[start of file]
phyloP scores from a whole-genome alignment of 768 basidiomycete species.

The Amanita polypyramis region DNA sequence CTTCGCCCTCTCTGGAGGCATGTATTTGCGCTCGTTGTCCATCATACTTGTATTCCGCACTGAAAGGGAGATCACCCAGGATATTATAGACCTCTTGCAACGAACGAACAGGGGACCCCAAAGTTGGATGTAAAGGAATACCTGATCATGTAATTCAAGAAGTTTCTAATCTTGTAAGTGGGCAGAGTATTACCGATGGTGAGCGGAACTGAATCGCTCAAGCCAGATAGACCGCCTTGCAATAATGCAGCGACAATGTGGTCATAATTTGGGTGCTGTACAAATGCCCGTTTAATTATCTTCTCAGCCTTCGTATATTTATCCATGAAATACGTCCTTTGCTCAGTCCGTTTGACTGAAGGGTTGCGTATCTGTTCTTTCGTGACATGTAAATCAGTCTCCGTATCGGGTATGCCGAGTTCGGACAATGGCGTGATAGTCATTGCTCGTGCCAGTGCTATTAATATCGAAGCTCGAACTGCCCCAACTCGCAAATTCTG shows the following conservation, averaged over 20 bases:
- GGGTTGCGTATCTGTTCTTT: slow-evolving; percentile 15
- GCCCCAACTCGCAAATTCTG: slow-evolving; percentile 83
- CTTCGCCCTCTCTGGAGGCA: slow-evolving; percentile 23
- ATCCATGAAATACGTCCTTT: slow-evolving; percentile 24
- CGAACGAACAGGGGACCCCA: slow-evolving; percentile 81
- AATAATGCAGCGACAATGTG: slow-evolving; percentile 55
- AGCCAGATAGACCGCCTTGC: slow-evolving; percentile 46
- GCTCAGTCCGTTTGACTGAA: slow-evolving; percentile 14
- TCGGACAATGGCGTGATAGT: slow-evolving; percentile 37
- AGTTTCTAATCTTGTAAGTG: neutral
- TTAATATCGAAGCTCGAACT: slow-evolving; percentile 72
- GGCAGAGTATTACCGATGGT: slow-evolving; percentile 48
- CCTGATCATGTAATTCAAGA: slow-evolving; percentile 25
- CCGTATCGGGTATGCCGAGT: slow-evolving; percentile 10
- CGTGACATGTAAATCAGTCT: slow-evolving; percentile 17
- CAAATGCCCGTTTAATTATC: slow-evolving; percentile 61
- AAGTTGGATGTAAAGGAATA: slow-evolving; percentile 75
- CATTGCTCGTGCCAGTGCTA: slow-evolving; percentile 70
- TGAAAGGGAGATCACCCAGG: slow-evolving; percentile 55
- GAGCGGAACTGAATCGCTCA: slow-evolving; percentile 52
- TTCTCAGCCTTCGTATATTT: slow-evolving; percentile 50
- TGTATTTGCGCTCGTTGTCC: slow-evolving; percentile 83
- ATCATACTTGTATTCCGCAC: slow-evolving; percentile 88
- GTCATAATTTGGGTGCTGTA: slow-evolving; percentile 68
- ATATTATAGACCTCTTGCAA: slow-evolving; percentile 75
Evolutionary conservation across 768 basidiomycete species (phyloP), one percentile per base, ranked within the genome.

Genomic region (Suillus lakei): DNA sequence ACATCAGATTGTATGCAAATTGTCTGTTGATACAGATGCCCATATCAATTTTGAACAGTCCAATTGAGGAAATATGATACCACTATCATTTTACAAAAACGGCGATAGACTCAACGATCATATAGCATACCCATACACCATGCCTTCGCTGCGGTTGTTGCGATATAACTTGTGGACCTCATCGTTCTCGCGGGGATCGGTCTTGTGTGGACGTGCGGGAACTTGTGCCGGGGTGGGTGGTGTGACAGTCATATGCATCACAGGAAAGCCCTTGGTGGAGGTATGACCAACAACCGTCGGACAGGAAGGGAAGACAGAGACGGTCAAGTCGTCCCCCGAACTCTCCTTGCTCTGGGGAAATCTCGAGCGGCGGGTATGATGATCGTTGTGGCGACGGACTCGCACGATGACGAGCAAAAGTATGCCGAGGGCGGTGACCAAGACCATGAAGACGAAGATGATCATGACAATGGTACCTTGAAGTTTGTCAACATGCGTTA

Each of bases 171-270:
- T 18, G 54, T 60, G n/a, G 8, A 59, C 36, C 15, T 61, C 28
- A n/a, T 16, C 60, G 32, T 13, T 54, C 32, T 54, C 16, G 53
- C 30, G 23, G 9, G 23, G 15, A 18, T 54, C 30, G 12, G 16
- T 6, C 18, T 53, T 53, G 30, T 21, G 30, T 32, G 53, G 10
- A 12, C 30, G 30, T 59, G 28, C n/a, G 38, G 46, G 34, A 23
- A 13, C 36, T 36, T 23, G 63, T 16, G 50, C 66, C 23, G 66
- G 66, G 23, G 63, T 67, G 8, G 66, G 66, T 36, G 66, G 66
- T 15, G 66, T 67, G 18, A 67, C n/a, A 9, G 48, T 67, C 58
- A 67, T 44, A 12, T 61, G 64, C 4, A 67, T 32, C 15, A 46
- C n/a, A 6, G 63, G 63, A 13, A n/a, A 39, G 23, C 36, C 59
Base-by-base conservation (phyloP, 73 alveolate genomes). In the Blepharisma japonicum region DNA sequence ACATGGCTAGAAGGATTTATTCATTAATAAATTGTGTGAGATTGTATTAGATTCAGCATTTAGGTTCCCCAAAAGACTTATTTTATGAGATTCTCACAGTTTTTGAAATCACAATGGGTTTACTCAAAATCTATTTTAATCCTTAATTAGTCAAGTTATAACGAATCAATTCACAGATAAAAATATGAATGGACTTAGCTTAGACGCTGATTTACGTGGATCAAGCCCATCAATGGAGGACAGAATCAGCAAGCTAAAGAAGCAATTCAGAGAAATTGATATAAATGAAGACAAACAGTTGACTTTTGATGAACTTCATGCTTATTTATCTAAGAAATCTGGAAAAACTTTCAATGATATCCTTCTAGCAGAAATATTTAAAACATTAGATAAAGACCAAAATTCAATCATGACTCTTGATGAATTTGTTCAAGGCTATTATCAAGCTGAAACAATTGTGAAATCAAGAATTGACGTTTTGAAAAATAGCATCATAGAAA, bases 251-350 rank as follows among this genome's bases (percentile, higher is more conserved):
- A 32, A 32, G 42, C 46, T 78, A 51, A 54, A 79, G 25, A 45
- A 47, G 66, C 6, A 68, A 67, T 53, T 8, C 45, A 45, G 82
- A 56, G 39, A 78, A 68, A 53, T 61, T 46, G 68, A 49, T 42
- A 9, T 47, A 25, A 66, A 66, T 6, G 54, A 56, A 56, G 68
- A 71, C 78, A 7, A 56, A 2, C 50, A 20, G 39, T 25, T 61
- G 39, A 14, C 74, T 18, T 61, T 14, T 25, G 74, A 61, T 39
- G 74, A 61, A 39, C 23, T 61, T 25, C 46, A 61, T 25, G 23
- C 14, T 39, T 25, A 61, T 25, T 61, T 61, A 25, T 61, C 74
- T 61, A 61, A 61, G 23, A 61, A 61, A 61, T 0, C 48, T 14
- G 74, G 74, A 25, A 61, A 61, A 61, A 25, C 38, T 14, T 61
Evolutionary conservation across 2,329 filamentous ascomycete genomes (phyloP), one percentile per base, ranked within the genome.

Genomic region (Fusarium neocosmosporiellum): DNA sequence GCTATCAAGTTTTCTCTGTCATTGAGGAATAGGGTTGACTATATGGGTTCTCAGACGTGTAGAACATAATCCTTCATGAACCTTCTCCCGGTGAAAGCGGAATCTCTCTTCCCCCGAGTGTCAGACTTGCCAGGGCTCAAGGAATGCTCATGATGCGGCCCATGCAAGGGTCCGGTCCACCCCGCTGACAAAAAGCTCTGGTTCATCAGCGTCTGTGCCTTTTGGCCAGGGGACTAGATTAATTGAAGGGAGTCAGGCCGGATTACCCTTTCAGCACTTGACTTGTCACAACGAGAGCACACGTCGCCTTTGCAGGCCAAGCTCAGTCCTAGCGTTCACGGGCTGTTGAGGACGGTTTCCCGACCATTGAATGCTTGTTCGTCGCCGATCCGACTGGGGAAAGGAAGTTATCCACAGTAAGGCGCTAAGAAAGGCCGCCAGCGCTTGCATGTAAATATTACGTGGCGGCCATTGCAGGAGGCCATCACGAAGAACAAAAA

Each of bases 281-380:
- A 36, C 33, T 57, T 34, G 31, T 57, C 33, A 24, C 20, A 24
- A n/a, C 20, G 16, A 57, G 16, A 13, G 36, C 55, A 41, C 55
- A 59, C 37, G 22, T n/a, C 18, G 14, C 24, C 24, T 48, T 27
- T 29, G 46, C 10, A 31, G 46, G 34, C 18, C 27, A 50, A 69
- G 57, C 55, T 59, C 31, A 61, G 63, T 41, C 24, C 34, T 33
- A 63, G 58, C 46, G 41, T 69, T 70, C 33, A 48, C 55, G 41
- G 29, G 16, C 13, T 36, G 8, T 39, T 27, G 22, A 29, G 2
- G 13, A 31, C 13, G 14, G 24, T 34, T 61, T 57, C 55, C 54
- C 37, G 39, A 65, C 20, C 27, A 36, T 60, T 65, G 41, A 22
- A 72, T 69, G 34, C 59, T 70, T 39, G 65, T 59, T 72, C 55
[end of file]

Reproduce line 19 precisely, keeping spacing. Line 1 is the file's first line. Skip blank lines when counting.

- AAGTTGGATGTAAAGGAATA: slow-evolving; percentile 75